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How to put database in single user mode while dbcc CheckDB? Expand / Collapse
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Posted Tuesday, October 02, 2007 6:07 AM
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I am trying to repair database by dbcc checkdb with repiar_fast, but it ask me to keep database in single user mode. Pl. let me know how to put database in single user mode ?


Thanks
Post #405557
Posted Tuesday, October 02, 2007 7:32 AM


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In MSSQL 2000 -

EXEC sp_dboption 'DatabaseName', 'single user', 'true'
GO

In MSSQL 2005 -

ALTER DATABASE [DatabaseName] SET SINGLE_USER WITH ROLLBACK IMMEDIATE
GO
ALTER DATABASE [DatabaseName] SET SINGLE_USER
GO


Tommy

Post #405613
Posted Tuesday, October 09, 2007 12:24 AM


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hi

You can do this with SSMS. Right click on the db and select Properties. In the Options tab set the Restrict access to SINGLE_USER.



"Keep Trying"
Post #408307
Posted Tuesday, October 09, 2007 8:41 PM


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SQL Server 2005 doesn't recommend using REPAIR_FAST... I removed the REPAIR_FAST functionality when I rewrote DBCC CHECKDB for SS2005. If you look in Books Online you'll see that the option is only there now for back-compat and doesn't do anything.

Before doing any repair you should use the option to restore from your backups...


Paul Randal
CEO, SQLskills.com: Check out SQLskills online training!
Blog:www.SQLskills.com/blogs/paul Twitter: @PaulRandal
SQL MVP, Microsoft RD, Contributing Editor of TechNet Magazine
Author of DBCC CHECKDB/repair (and other Storage Engine) code of SQL Server 2005
Post #408794
Posted Tuesday, October 09, 2007 11:06 PM
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Great SQL Tool for Recovering corrupted databases - "Recovery for SQL Server"

I had someone from another unit of my company contact me yesterday. He had a database corrupted with a torn page error. (Yes, their RAID had gone on the fritz.) Many of the tables were unqueriable (is that a word?) and there were all sorts or problems and errors. I won't go into the sordid details.

Anyway, guess how recent their most recent backup was... right... NEVER! Doh!!!

So I found this tool. It will script out your entire database from a stand alone .mdb file and it will get as much of the data out for you as you are probably going to get. Check it out and save this link. It's $500 for a single user license but if you are in this situation it's well worth it. The Demo version is pretty cool in that it returns all the data with the primary keys but after the first few records puts DEMO in all the non-PK columns. With the demo you can at least see how much you are going to get back before you buy it.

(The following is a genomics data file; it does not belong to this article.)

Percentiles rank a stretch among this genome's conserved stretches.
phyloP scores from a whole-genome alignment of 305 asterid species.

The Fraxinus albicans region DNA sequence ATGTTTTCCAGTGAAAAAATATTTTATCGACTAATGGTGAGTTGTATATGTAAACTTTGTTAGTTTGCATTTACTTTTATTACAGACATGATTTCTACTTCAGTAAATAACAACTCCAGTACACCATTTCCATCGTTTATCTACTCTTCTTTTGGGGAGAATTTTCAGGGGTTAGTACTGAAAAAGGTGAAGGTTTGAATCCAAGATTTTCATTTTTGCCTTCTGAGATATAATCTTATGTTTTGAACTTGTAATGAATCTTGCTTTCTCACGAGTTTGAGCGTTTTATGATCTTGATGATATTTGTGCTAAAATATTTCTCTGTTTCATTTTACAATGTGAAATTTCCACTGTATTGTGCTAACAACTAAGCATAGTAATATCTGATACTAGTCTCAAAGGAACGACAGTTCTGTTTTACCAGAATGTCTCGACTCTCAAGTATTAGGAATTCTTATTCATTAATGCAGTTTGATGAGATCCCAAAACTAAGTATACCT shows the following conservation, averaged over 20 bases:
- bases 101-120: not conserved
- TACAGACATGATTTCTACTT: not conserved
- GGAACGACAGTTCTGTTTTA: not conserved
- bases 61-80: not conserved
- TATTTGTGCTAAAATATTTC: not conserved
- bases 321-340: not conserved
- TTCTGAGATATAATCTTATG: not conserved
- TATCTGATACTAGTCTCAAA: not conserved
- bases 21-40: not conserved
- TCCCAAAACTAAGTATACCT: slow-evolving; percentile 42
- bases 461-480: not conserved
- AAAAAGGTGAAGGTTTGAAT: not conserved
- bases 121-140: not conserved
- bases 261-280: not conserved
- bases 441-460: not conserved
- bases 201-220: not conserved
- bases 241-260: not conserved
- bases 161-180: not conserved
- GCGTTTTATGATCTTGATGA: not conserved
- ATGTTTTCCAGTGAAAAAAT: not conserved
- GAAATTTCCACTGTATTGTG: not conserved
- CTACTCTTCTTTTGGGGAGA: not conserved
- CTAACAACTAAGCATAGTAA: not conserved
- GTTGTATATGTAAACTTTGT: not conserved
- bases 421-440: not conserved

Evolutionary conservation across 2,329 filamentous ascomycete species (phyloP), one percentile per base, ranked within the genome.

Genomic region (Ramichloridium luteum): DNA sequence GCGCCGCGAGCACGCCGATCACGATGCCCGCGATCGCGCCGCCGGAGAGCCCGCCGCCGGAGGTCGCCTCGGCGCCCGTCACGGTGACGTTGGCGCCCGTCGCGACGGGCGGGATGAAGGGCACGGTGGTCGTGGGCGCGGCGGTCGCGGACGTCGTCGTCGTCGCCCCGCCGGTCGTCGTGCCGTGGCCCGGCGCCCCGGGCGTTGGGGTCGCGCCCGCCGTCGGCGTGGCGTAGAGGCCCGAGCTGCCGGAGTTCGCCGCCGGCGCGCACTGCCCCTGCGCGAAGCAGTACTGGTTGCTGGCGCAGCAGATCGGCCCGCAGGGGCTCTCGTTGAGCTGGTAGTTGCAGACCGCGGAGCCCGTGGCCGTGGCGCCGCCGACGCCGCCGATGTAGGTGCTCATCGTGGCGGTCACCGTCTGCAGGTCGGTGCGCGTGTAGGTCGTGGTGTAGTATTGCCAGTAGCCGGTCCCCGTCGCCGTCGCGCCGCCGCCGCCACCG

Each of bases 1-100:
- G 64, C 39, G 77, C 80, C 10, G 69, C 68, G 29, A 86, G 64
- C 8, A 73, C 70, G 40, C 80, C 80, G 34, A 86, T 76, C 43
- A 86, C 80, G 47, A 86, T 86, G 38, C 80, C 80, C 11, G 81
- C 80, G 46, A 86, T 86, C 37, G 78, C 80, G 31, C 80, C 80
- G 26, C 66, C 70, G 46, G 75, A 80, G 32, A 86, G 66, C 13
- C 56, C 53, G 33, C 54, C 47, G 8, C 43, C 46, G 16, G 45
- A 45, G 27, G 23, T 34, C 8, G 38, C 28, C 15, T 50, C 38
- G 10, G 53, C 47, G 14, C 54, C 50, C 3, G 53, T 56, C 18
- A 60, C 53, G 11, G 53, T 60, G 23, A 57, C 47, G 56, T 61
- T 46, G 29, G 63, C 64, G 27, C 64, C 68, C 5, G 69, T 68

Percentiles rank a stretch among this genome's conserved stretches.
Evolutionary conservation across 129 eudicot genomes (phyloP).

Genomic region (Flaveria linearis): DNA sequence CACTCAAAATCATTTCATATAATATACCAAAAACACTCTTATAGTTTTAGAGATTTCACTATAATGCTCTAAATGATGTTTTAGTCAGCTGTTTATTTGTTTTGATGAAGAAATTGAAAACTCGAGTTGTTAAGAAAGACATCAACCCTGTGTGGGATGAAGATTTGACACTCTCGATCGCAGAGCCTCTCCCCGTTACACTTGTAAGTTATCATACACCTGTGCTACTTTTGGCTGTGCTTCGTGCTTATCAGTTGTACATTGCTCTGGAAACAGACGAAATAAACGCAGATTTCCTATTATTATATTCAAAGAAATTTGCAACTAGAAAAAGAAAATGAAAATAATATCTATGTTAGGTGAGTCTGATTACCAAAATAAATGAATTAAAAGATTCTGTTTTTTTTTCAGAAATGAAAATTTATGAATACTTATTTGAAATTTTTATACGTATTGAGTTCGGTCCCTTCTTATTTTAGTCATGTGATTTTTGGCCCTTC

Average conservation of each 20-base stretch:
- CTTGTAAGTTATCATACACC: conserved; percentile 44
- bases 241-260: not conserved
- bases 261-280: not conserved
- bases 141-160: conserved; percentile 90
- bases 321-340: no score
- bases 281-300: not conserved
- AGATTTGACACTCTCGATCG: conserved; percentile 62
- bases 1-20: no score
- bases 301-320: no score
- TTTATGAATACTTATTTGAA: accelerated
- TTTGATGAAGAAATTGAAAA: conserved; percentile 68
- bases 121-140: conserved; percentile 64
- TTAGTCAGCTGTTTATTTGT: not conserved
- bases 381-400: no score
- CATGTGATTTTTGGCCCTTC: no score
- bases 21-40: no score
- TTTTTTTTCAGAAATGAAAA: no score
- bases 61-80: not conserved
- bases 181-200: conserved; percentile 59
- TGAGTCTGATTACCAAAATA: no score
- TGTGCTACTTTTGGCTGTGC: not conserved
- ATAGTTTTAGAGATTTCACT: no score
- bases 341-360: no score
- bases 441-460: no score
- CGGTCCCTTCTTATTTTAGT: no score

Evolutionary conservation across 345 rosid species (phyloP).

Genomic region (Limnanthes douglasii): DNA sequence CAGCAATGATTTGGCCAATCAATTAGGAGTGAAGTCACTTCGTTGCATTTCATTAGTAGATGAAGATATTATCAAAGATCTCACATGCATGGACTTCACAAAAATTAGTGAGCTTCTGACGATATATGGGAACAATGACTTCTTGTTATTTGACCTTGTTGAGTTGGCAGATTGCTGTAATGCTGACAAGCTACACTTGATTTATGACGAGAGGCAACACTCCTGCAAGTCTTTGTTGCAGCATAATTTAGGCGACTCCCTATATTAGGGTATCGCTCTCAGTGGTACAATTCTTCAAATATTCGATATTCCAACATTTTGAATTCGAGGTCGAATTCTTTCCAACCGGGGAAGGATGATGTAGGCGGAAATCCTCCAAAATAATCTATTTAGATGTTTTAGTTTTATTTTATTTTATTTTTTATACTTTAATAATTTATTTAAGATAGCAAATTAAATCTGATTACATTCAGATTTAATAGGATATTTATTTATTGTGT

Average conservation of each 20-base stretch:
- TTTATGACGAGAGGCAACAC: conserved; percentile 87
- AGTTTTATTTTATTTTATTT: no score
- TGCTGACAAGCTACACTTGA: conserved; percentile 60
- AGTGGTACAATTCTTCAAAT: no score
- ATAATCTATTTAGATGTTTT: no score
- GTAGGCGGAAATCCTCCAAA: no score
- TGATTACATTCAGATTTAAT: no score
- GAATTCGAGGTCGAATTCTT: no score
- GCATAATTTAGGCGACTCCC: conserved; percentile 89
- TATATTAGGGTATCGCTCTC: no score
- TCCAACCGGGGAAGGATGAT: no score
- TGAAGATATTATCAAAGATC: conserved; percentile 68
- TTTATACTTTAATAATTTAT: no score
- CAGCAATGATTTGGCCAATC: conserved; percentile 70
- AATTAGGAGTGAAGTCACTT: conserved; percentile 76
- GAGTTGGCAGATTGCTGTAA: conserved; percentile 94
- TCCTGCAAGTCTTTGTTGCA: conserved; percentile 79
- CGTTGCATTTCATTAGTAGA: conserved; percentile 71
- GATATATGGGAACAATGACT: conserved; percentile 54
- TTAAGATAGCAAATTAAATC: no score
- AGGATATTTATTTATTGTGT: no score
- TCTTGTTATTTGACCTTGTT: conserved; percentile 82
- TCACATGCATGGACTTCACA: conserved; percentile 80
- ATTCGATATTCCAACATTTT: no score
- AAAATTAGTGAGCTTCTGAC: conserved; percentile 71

So if your DBCC doesn't work, and your database is still corrupted, check it out:

http://officerecovery.com/mssql/index.htm




G. Milner
Post #408826
Posted Tuesday, October 09, 2007 11:31 PM


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Very interesting - and who do you work for? Looks a bit like advertizing to me.

I've seen many of these come and go while in the SQL team - rarely can they salvage as much as you can get doing it yourself.

For a free solution, checkout emergency mode repair that we included in SS2005 - blog posts about it on my blog and my old MSDN Storage Engine blog. This will always salvage more data than one of these tools can.

Thanks


Paul Randal
CEO, SQLskills.com: Check out SQLskills online training!
Blog:www.SQLskills.com/blogs/paul Twitter: @PaulRandal
SQL MVP, Microsoft RD, Contributing Editor of TechNet Magazine
Author of DBCC CHECKDB/repair (and other Storage Engine) code of SQL Server 2005
Post #408829
Posted Wednesday, October 10, 2007 12:43 AM
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Hi, Paul.

No, it's not an ad.

I am a DBA for company in downtown Portland that makes software for the banking industry. I just thought this was a good product.

The problem we had was with a SQL 2000 database, so there were no 2005 tools we could use with it.

One caveat would be that I would not recommend Recovery for SQL Server for a really huge database unless you have a lot of time on your hands.

Still, it did get as much data out of the corrupted database as was possible and was better than any other options.

Cheers.

Greg




G. Milner
Post #408845
Posted Wednesday, October 10, 2007 1:57 PM


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ok - cool. No offense - just that I've seen a bunch of posts on various forums who are advertizing their product without giving any extra advice. And yes, on 2000 you've got no choice but to use one of these tools or extract out the data manually.

Thanks


Paul Randal
CEO, SQLskills.com: Check out SQLskills online training!
Blog:www.SQLskills.com/blogs/paul Twitter: @PaulRandal
SQL MVP, Microsoft RD, Contributing Editor of TechNet Magazine
Author of DBCC CHECKDB/repair (and other Storage Engine) code of SQL Server 2005
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